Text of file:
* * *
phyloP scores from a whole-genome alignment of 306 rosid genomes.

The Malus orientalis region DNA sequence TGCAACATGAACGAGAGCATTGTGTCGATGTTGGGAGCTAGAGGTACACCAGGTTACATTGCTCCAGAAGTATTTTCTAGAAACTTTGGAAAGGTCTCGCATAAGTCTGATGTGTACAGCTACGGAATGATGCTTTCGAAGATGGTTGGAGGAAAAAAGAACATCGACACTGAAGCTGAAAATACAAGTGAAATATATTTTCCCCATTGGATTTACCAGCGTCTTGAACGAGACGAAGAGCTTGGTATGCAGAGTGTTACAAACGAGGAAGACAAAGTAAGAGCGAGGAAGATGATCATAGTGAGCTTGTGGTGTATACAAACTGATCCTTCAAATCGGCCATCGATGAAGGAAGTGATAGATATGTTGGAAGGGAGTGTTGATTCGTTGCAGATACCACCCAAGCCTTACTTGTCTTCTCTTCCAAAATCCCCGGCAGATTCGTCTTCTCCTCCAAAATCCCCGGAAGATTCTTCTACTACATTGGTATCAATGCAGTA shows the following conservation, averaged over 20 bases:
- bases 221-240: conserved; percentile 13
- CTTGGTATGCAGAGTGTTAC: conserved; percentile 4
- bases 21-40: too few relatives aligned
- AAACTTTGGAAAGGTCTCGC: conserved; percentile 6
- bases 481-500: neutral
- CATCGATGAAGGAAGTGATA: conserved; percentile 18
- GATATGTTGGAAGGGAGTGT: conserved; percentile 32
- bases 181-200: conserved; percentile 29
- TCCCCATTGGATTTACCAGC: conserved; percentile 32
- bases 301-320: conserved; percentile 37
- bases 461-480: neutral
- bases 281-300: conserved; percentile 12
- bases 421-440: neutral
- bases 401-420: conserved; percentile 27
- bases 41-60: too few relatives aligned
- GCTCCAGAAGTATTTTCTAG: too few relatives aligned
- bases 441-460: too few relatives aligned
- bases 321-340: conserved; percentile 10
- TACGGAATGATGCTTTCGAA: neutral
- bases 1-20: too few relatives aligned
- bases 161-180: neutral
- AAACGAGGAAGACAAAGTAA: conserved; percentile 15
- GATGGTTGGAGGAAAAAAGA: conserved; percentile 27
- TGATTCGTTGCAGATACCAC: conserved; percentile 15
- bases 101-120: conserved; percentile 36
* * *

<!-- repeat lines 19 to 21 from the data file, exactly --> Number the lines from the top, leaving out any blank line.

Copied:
- bases 441-460: too few relatives aligned
- bases 321-340: conserved; percentile 10
- TACGGAATGATGCTTTCGAA: neutral